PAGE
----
Sue and Martin in Mallorca 2019

Sue and Martin in Mallorca 2019
On the Archduke's Path in Mallorca

Saturday 29 December 2018

Saturday 29 December 2018 – Wythenshawe parkrun number 371


“Is nobody else taking this seriously?” quipped Paul, displaying his brand new (lack of) hair style!

Meanwhile, Jenn perched on the ‘Run Director’s Bollard’ to deliver the usual briefing to today’s 236 participants.


Waiting at the finish line, stalwart volunteers Norma and Jane. The event couldn’t run without people like these to scan barcodes and carry out a number of other duties. (I won’t divulge their nickname!)


Here’s an unusual snap, as I’m normally the one with the camera. Thanks go to another volunteer, Jan, for this picture taken at the end of the first lap. Despite the impression of motion, this is the point at which I discover that I’ve gone too fast. Today was no exception; most of those pictured behind me had passed me by the time I got to this point, about 20 metres from the finish, on the second lap.


Today’s full results are here, but it was primarily a social occasion, with a good chat with some regulars in the café afterwards.

Friday 28 December 2018

Friday 28 December 2018 – Appleton


After a break due to other commitments, I managed at last to check out another of Jen Darling’s ‘Pub Walks in Cheshire’ routes.

This one, around Appleton, was excellent.

I parked near the London Bridge Inn in Appleton, after a 30 minute drive from Timperley. The walk starts by crossing the road, then the bridge, and dropping down to the Bridgewater Canal by Thorn Marine.


I doubled back under the bridge, passing ‘The Cheshire Cat’, a rental barge.


A short stroll along the canal in the direction of Lymm led to Lumb Brook Bridge, which dates from 1770. I left the canal for good here.


Heading under the bridge, this walk enjoys the scenery and wildlife of the Lumb Brook Valley, an area of woodland and wildflower meadows.


A few early catkins were in evidence, as were woodpeckers, nuthatches, bullfinches and grey wagtails, together with numerous robins and other small birds.


The valley is divided into three sections, first the Millennium Green with its wildflower meadows, then The Dingle, and finally Ford’s Rough, where the picture below was taken.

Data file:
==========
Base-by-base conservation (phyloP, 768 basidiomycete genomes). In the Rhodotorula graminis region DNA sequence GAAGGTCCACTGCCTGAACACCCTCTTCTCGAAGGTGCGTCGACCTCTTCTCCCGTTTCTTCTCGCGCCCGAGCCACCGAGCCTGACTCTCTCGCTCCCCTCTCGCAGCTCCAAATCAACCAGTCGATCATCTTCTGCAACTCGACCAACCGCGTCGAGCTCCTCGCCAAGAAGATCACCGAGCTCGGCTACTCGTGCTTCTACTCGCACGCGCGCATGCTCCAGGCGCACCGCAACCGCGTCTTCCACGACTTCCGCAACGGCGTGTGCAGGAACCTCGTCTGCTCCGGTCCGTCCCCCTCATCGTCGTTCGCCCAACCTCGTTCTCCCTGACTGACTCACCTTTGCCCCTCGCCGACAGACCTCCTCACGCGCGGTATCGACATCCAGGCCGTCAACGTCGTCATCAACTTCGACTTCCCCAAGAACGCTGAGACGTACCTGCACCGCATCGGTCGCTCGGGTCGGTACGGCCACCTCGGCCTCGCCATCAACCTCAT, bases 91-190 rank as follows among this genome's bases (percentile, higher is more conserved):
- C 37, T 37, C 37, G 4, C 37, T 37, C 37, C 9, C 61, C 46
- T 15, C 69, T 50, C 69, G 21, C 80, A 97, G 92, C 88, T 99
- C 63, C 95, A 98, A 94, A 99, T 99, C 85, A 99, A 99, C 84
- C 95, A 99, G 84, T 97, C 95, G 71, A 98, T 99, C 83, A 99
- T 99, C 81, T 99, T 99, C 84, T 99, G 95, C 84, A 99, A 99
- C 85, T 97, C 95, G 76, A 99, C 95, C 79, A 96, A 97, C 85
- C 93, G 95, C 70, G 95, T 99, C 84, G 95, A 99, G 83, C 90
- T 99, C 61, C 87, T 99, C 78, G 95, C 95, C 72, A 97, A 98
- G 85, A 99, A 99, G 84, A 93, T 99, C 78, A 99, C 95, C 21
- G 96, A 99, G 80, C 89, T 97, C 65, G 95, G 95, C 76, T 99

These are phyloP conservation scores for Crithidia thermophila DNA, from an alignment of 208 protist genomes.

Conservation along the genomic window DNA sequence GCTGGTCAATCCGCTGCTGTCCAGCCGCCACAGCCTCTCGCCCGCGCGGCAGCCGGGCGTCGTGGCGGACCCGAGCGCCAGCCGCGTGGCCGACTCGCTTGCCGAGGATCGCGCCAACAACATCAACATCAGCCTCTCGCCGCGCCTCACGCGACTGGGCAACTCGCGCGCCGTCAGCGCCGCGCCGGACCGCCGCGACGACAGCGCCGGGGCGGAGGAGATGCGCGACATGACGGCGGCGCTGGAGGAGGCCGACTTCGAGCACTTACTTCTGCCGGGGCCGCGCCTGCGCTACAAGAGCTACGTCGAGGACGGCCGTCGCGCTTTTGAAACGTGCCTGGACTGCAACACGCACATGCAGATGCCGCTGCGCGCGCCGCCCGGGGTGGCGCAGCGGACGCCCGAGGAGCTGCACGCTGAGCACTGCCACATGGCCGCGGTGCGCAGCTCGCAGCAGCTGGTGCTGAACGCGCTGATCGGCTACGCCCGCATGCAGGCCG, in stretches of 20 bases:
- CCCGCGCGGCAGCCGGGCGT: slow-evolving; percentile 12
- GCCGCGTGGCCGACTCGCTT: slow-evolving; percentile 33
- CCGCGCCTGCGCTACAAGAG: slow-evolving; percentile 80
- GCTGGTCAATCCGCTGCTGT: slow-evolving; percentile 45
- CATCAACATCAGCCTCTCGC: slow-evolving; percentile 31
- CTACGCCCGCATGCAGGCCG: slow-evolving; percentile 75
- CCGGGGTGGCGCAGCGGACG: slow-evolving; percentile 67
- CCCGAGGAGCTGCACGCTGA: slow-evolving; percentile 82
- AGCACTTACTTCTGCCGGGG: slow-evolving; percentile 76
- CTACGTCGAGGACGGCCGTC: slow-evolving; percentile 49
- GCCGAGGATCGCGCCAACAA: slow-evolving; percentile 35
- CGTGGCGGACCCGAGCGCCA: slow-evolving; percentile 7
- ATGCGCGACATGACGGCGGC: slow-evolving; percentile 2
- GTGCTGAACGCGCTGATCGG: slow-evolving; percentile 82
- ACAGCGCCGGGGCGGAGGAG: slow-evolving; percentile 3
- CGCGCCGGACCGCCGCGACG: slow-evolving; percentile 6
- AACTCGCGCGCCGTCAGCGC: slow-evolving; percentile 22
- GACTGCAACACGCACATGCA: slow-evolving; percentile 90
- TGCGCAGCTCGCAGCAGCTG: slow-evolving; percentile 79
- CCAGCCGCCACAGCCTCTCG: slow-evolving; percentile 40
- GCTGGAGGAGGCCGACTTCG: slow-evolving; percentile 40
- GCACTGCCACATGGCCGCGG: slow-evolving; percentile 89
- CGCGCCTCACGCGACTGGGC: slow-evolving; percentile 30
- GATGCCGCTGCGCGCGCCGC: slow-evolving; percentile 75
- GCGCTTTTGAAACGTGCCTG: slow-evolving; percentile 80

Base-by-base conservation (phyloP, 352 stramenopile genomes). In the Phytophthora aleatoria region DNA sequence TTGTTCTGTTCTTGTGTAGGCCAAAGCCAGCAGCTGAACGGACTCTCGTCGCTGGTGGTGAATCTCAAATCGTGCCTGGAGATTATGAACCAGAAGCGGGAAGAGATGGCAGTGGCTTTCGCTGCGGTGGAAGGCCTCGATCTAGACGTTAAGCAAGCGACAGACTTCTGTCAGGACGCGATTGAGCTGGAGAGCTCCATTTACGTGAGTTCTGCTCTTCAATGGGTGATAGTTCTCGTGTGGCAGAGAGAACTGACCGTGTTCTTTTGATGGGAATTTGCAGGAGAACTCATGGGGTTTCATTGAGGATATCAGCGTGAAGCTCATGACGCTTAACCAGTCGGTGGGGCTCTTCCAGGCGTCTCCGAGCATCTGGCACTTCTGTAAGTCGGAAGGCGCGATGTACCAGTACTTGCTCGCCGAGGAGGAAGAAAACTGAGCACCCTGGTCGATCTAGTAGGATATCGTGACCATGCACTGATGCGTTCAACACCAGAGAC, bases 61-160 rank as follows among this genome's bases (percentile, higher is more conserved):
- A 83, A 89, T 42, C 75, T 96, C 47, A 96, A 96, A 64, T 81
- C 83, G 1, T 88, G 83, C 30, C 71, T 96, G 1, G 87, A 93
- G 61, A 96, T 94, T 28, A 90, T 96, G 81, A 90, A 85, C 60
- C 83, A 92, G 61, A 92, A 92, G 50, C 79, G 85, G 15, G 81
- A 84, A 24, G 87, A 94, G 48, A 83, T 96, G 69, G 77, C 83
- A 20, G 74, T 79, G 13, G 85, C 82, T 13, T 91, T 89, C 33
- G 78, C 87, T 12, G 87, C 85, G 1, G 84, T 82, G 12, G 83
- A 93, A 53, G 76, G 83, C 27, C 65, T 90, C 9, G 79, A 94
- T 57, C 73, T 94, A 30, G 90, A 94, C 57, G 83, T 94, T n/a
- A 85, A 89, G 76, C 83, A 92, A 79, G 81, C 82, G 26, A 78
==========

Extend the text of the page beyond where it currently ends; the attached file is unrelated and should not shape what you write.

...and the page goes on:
Ford’s Rough ends at this bridge.


With Dipping Brook to my right, I then headed up a field path to a small pond.


Further along the route, I was intrigued to see the house that was built by an Admiral, who fitted it out as if it were a ship. It used to comprise the whole building shown below, but it now appears to have been divided.


Here’s an extract from ‘The Roads from Warrington’.


Later, this picture dating from around 1890 shows the farm with duck pond, and farm servants including milk maids in traditional dress.


Note a small sandstone pillar to the left of the two maids in the above picture. It’s the same pillar as shown below, today, in the same grassy triangle. It is reputed to have been placed there to mark the spot where Cromwell’s horse was buried after being killed nearby in a skirmish in 1648, long before the current housing was built.


From here, a short walk downhill along Park Lane leads to a right turn along a delightful path to Hillcliffe, along which views over the Warrington area open up. Not brilliant in today’s heavily overcast and dull conditions. Hopefully we’ll enjoy a little more vibrancy of colours when we walk this route again on a Friday morning in springtime.

A huge cemetery, Fox Covert Cemetery is reached. I’d never been there before.


At the top of the cemetery is a black and white lychgate, marking the entrance to the ancient burial ground of Hillcliffe Baptist Church.


From there, a series of beech bordered ginnels through modern housing trace the route of an old footpath known as the ‘Rabbit Run’, a reminder of the grassy slopes on which rabbits used to frolic.

Here’s the route – 10 km with about 100 metres ascent. It took me a couple of hours.


Thanks to Jen for allowing me the opportunity to check this excellent route. Whilst I’ve suggested a few amendments to her text, there was only one place where I went slightly wrong whilst following her instructions without a map.

Thursday 27 December 2018

Black Vanilla Orchid (Nigritella nigra)


This denizen of high alpine meadows varies in colour from blackish purple to light pink. It’s a small, distinctive flower with a scent of vanilla with a hint of cocoa. It is said that cows that eat them produce milk with a chocolate flavour.

Whilst it’s abundant in the Alps, I don’t think you are likely to find it in the UK.

Wednesday 26 December 2018

Willow leaved Gentian (Gentiana asclepiadea)


This distinctive gentian is native to central and eastern Europe, primarily in mountain woodland, though it does occur in less wooded open pasture in some areas, perhaps persisting after woodland clearance.

The fairly tall (60-90 cm) plant was abundant this year in woodland near Damüls, where this specimen was seen high above the Rhine valley near Lake Constance.

The plant has medicinal qualities, hence being named after Asclepius, the Greek god of medicine and healing.

Tuesday 25 December 2018